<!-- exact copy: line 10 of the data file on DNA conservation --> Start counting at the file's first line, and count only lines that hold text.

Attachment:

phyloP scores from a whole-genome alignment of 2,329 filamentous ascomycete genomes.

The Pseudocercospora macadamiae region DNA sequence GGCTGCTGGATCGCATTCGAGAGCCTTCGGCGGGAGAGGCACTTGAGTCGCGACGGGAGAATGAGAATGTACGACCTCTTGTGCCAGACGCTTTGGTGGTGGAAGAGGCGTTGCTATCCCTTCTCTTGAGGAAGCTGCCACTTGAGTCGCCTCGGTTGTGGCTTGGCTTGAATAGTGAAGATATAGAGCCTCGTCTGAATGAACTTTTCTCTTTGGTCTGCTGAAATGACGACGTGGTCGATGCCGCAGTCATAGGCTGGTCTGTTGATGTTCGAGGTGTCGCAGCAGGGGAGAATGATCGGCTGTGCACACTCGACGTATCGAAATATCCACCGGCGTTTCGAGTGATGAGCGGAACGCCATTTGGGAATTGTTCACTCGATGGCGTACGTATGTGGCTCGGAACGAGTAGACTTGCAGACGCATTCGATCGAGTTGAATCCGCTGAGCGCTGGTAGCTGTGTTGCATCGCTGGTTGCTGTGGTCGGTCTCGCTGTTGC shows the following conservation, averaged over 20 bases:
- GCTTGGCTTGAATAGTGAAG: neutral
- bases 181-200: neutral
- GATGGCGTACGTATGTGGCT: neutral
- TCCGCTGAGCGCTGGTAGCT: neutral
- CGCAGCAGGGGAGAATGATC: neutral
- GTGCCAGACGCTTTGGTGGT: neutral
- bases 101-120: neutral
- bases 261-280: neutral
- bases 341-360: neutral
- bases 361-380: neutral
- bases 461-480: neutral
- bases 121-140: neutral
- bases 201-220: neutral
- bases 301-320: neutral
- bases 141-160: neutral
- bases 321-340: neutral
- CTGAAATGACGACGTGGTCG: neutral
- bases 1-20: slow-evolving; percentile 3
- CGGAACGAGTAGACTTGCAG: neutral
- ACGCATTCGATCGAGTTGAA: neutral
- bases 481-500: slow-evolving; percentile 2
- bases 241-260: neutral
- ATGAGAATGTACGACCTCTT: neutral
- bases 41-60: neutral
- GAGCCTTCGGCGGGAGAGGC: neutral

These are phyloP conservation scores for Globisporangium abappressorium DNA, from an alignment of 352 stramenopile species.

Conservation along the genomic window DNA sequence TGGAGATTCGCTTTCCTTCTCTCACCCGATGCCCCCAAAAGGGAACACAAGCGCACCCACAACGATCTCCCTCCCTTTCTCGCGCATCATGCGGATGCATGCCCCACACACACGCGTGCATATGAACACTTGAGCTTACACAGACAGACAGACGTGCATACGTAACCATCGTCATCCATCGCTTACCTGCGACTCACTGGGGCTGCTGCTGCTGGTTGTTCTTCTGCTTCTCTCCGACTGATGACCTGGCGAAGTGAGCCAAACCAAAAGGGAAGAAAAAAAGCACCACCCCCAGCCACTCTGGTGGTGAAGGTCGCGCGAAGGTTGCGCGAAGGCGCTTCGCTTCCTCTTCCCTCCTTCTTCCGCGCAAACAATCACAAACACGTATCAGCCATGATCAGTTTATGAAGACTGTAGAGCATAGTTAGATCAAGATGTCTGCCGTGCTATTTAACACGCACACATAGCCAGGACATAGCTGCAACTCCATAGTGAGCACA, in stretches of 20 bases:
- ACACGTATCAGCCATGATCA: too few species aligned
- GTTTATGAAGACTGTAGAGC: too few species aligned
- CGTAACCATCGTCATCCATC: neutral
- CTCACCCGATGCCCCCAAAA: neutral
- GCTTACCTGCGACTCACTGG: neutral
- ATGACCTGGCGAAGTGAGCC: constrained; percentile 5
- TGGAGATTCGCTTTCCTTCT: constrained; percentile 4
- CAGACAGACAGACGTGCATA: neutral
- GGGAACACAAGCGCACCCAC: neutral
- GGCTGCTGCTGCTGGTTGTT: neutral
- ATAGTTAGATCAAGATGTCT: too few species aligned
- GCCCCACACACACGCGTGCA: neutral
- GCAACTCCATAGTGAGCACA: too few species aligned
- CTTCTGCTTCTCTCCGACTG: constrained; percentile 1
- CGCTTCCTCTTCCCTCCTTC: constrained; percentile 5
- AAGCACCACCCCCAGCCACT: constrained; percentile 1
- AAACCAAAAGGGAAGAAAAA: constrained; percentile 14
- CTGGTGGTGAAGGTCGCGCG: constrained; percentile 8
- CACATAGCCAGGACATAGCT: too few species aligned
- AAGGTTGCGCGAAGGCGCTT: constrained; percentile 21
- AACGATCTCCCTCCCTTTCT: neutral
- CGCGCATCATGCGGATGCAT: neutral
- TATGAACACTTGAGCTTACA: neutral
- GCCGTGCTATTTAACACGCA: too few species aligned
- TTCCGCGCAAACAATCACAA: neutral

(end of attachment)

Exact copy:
- bases 261-280: neutral